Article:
Date: August 3, 2013
I was lying on the couch and rambling through my mobile phone. I heard a sound of siren coming off the loud speakers of the mosque in our neighbor. Such a sound always implies an important announcement. And there it went, “It has been learnt that a flood is rushing towards our residential area, so you should all take precautionary steps.” Surprise! Surprise!
I went out of home and saw a group of people talking to each other. I went over one of my neighbor and asked him what really was going on. He told me that news had it that a wave of flood was coming towards our homes. Nobody seemed to believe the news because never before such a thing had happened either in our area and surroundings or in Karachi city. Hardly 15 minutes had passed that I saw a gush of water speeding its way towards us. Making loud noises, we flashed towards our homes to make all-out efforts to save whatever we could. I took the generator and placed it upstairs, followed by TV. While I was lifting my personal computer up I felt something cold beneath my feet, what I saw was the flood water that had made its way inside my home, in fact in everyone’s homes. PC was the third and the last thing I could save. I was alone because my family had left for the village on Friday. I went over the rooftop and found everyone on their respective roofs looking at the flood going through the street below. In less than 15 minutes of its entry, the torrent was 3 feet above the ground. The next thing we were witnessing was the assembly of cars, jeeps and other vehicles flowing down with the water. Almost everyone was witnessing the natural mishap for the first time. We spent the later part of the night all awake, looking down over the water. The water had touched the level of around 5ft in few hours time.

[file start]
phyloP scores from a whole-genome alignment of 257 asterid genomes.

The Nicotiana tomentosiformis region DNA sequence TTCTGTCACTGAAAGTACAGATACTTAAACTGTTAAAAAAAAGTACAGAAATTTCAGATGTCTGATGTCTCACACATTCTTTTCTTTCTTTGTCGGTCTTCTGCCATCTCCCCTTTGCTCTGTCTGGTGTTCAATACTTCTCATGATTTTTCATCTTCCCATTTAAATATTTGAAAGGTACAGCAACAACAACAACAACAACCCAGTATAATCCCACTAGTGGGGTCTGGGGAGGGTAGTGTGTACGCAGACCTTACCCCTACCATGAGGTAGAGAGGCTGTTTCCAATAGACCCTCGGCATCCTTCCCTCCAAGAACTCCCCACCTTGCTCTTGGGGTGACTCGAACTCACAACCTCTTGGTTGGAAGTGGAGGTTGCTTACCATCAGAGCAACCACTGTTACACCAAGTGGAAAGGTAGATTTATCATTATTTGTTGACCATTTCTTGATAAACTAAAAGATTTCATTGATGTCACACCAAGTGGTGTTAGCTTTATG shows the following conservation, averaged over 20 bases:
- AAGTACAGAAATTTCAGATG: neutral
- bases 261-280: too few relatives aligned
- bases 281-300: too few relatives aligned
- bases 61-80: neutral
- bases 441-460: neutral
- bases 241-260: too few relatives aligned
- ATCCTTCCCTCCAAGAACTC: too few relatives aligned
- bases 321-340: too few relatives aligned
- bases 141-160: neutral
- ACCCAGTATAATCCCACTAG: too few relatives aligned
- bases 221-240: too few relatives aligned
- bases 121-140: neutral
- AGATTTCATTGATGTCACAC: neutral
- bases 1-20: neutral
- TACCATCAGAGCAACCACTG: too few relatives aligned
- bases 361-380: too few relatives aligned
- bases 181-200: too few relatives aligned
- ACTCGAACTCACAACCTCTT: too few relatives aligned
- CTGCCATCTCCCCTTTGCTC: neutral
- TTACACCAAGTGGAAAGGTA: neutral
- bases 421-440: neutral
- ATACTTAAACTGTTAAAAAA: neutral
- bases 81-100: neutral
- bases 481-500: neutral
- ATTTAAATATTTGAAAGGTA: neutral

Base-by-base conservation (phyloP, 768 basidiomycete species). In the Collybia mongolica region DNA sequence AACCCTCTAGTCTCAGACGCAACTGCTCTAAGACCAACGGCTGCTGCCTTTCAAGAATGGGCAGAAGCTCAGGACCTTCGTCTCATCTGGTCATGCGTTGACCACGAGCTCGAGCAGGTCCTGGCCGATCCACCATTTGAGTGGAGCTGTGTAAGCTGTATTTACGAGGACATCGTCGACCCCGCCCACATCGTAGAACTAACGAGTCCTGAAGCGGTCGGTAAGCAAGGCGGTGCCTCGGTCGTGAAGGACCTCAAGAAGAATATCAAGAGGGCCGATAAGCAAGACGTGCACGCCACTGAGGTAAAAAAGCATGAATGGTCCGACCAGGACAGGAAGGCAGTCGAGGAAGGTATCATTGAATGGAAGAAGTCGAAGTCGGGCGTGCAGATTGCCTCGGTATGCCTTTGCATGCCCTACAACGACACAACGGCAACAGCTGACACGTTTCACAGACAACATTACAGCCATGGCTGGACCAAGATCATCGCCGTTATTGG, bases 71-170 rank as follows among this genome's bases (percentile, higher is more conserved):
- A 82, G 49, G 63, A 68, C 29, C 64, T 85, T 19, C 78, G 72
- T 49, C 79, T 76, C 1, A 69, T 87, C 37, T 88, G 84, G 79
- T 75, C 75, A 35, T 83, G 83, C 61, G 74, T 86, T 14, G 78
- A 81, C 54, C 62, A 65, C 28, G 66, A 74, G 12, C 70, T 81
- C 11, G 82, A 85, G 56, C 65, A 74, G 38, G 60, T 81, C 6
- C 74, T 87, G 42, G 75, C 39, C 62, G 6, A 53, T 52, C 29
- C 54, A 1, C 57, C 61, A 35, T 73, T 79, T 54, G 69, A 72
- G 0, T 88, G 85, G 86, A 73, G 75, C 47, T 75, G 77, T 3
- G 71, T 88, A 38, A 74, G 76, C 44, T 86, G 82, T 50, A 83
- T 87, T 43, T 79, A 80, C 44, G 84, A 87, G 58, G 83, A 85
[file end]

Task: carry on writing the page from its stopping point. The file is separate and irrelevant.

Sunday, August 4, 2013
In the early morning (6AM) the water started to slip down, which was a sign of relief for all of us. The most important thing I had to do was to get to the almery where lay my books and my academic and professional credentials. Losing the credentials in original would have been troublesome. I went in there and started fiddling through the bottom of the almery. I grasped the documents’ folders and took them out. “Thank God, they are not totally destroyed.” I sighed. Those fully plastic-coated were fine while the naked ones were wet enough to be soaked up. Then I called my wife to ask if there was anything important that I needed to extract. She told me there were and I took them out too.
It was only hours after the sun had revealed itself that the rescue teams (army and non-government) came with boats and other stuff to evacuate the people safely out of their homes. The water kept gushing in with terrible sound which left everyone in trepidation. Everyone was awestruck. People just couldn’t take their eyes off the stuff inside their homes and the cars lying scattered around. Meanwhile activists from two charity organizations, Khidmat-e-Khalq Foundation (Peoples Service Foundation) and Falahi Insaniyat Foundation (Human Welfare Foundation), arrived at the scene with bottles of water and some edibles. Since it was the month of Ramazan, the activists also brought the food for aftaar in the evening. The day ended with water level down to 2ft.
Monday, August 5, 2013
Ok. No more water. But all I could see was mud and mire both inside and outside. Everything was covered with mud. At first look I just wondered how I was going to clean that up. To cut the story short, as I just can’t write about it anymore, it took two and a half persons two and a half days to clean the jumble.
The episode wasn’t without experience off course.
Now there is no flood, no mud. But it’s gonna take some time to get things to where they were before August 3, 2013!